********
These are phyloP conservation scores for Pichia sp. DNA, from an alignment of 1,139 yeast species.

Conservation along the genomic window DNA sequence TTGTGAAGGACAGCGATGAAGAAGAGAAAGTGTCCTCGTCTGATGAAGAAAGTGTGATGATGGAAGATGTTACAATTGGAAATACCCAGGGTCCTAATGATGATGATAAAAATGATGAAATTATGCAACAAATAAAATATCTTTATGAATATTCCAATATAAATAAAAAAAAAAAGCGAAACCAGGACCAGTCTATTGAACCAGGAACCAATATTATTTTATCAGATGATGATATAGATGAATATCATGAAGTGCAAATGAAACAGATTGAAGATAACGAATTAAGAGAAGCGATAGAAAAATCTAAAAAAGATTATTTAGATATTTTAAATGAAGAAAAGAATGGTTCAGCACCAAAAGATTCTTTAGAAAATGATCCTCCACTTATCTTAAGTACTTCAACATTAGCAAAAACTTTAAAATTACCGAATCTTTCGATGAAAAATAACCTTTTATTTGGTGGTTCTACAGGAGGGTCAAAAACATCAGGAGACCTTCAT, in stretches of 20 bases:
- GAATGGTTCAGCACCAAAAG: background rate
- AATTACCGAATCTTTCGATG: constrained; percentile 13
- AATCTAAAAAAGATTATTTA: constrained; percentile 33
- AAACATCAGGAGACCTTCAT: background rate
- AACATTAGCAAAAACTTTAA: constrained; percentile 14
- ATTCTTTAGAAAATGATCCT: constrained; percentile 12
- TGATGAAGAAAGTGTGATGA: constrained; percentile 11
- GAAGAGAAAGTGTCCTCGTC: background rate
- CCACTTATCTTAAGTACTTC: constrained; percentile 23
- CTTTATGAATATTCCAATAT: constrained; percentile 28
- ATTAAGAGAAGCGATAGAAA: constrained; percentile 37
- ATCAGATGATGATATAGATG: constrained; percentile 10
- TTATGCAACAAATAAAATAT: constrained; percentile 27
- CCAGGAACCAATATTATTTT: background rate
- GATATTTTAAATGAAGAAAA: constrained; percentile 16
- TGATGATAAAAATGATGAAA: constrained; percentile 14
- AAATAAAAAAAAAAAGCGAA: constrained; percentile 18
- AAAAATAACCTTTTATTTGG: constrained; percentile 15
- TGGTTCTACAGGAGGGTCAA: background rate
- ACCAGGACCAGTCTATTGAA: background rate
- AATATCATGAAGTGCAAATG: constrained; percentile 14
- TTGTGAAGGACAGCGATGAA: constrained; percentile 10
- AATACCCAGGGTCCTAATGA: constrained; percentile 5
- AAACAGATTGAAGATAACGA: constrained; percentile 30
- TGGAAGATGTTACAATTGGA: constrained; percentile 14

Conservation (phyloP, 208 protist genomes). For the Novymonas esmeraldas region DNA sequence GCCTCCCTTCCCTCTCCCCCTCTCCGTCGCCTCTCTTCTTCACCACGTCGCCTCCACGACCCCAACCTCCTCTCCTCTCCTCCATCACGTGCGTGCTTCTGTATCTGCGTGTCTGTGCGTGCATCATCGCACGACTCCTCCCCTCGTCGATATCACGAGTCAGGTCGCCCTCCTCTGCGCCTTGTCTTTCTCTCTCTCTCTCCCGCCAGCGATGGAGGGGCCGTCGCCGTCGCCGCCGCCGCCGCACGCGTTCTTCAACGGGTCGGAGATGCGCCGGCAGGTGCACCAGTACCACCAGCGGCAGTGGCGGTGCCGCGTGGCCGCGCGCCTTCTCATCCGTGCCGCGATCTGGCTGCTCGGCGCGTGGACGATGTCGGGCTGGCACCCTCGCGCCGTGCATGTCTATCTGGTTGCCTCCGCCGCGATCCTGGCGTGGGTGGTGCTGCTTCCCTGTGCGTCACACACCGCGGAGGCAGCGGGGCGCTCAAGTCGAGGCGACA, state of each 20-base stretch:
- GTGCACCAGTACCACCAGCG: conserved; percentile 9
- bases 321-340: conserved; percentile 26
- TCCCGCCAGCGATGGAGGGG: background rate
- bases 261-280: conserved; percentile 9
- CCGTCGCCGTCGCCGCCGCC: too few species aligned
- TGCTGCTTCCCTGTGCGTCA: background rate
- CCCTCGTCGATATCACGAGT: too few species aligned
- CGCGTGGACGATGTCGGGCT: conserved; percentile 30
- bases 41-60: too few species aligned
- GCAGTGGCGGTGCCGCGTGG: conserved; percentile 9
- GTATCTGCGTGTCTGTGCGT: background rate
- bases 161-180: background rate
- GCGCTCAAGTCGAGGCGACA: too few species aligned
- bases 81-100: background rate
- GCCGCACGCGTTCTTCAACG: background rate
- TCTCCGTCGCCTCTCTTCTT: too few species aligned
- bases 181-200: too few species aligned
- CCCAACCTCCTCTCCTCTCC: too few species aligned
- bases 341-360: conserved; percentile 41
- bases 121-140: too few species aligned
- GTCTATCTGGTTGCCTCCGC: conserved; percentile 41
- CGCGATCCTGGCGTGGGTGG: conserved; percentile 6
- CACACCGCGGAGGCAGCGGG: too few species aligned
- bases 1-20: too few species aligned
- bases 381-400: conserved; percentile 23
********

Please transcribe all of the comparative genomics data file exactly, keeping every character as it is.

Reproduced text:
These are phyloP conservation scores for Pichia sp. DNA, from an alignment of 1,139 yeast species.

Conservation along the genomic window DNA sequence TTGTGAAGGACAGCGATGAAGAAGAGAAAGTGTCCTCGTCTGATGAAGAAAGTGTGATGATGGAAGATGTTACAATTGGAAATACCCAGGGTCCTAATGATGATGATAAAAATGATGAAATTATGCAACAAATAAAATATCTTTATGAATATTCCAATATAAATAAAAAAAAAAAGCGAAACCAGGACCAGTCTATTGAACCAGGAACCAATATTATTTTATCAGATGATGATATAGATGAATATCATGAAGTGCAAATGAAACAGATTGAAGATAACGAATTAAGAGAAGCGATAGAAAAATCTAAAAAAGATTATTTAGATATTTTAAATGAAGAAAAGAATGGTTCAGCACCAAAAGATTCTTTAGAAAATGATCCTCCACTTATCTTAAGTACTTCAACATTAGCAAAAACTTTAAAATTACCGAATCTTTCGATGAAAAATAACCTTTTATTTGGTGGTTCTACAGGAGGGTCAAAAACATCAGGAGACCTTCAT, in stretches of 20 bases:
- GAATGGTTCAGCACCAAAAG: background rate
- AATTACCGAATCTTTCGATG: constrained; percentile 13
- AATCTAAAAAAGATTATTTA: constrained; percentile 33
- AAACATCAGGAGACCTTCAT: background rate
- AACATTAGCAAAAACTTTAA: constrained; percentile 14
- ATTCTTTAGAAAATGATCCT: constrained; percentile 12
- TGATGAAGAAAGTGTGATGA: constrained; percentile 11
- GAAGAGAAAGTGTCCTCGTC: background rate
- CCACTTATCTTAAGTACTTC: constrained; percentile 23
- CTTTATGAATATTCCAATAT: constrained; percentile 28
- ATTAAGAGAAGCGATAGAAA: constrained; percentile 37
- ATCAGATGATGATATAGATG: constrained; percentile 10
- TTATGCAACAAATAAAATAT: constrained; percentile 27
- CCAGGAACCAATATTATTTT: background rate
- GATATTTTAAATGAAGAAAA: constrained; percentile 16
- TGATGATAAAAATGATGAAA: constrained; percentile 14
- AAATAAAAAAAAAAAGCGAA: constrained; percentile 18
- AAAAATAACCTTTTATTTGG: constrained; percentile 15
- TGGTTCTACAGGAGGGTCAA: background rate
- ACCAGGACCAGTCTATTGAA: background rate
- AATATCATGAAGTGCAAATG: constrained; percentile 14
- TTGTGAAGGACAGCGATGAA: constrained; percentile 10
- AATACCCAGGGTCCTAATGA: constrained; percentile 5
- AAACAGATTGAAGATAACGA: constrained; percentile 30
- TGGAAGATGTTACAATTGGA: constrained; percentile 14

Conservation (phyloP, 208 protist genomes). For the Novymonas esmeraldas region DNA sequence GCCTCCCTTCCCTCTCCCCCTCTCCGTCGCCTCTCTTCTTCACCACGTCGCCTCCACGACCCCAACCTCCTCTCCTCTCCTCCATCACGTGCGTGCTTCTGTATCTGCGTGTCTGTGCGTGCATCATCGCACGACTCCTCCCCTCGTCGATATCACGAGTCAGGTCGCCCTCCTCTGCGCCTTGTCTTTCTCTCTCTCTCTCCCGCCAGCGATGGAGGGGCCGTCGCCGTCGCCGCCGCCGCCGCACGCGTTCTTCAACGGGTCGGAGATGCGCCGGCAGGTGCACCAGTACCACCAGCGGCAGTGGCGGTGCCGCGTGGCCGCGCGCCTTCTCATCCGTGCCGCGATCTGGCTGCTCGGCGCGTGGACGATGTCGGGCTGGCACCCTCGCGCCGTGCATGTCTATCTGGTTGCCTCCGCCGCGATCCTGGCGTGGGTGGTGCTGCTTCCCTGTGCGTCACACACCGCGGAGGCAGCGGGGCGCTCAAGTCGAGGCGACA, state of each 20-base stretch:
- GTGCACCAGTACCACCAGCG: conserved; percentile 9
- bases 321-340: conserved; percentile 26
- TCCCGCCAGCGATGGAGGGG: background rate
- bases 261-280: conserved; percentile 9
- CCGTCGCCGTCGCCGCCGCC: too few species aligned
- TGCTGCTTCCCTGTGCGTCA: background rate
- CCCTCGTCGATATCACGAGT: too few species aligned
- CGCGTGGACGATGTCGGGCT: conserved; percentile 30
- bases 41-60: too few species aligned
- GCAGTGGCGGTGCCGCGTGG: conserved; percentile 9
- GTATCTGCGTGTCTGTGCGT: background rate
- bases 161-180: background rate
- GCGCTCAAGTCGAGGCGACA: too few species aligned
- bases 81-100: background rate
- GCCGCACGCGTTCTTCAACG: background rate
- TCTCCGTCGCCTCTCTTCTT: too few species aligned
- bases 181-200: too few species aligned
- CCCAACCTCCTCTCCTCTCC: too few species aligned
- bases 341-360: conserved; percentile 41
- bases 121-140: too few species aligned
- GTCTATCTGGTTGCCTCCGC: conserved; percentile 41
- CGCGATCCTGGCGTGGGTGG: conserved; percentile 6
- CACACCGCGGAGGCAGCGGG: too few species aligned
- bases 1-20: too few species aligned
- bases 381-400: conserved; percentile 23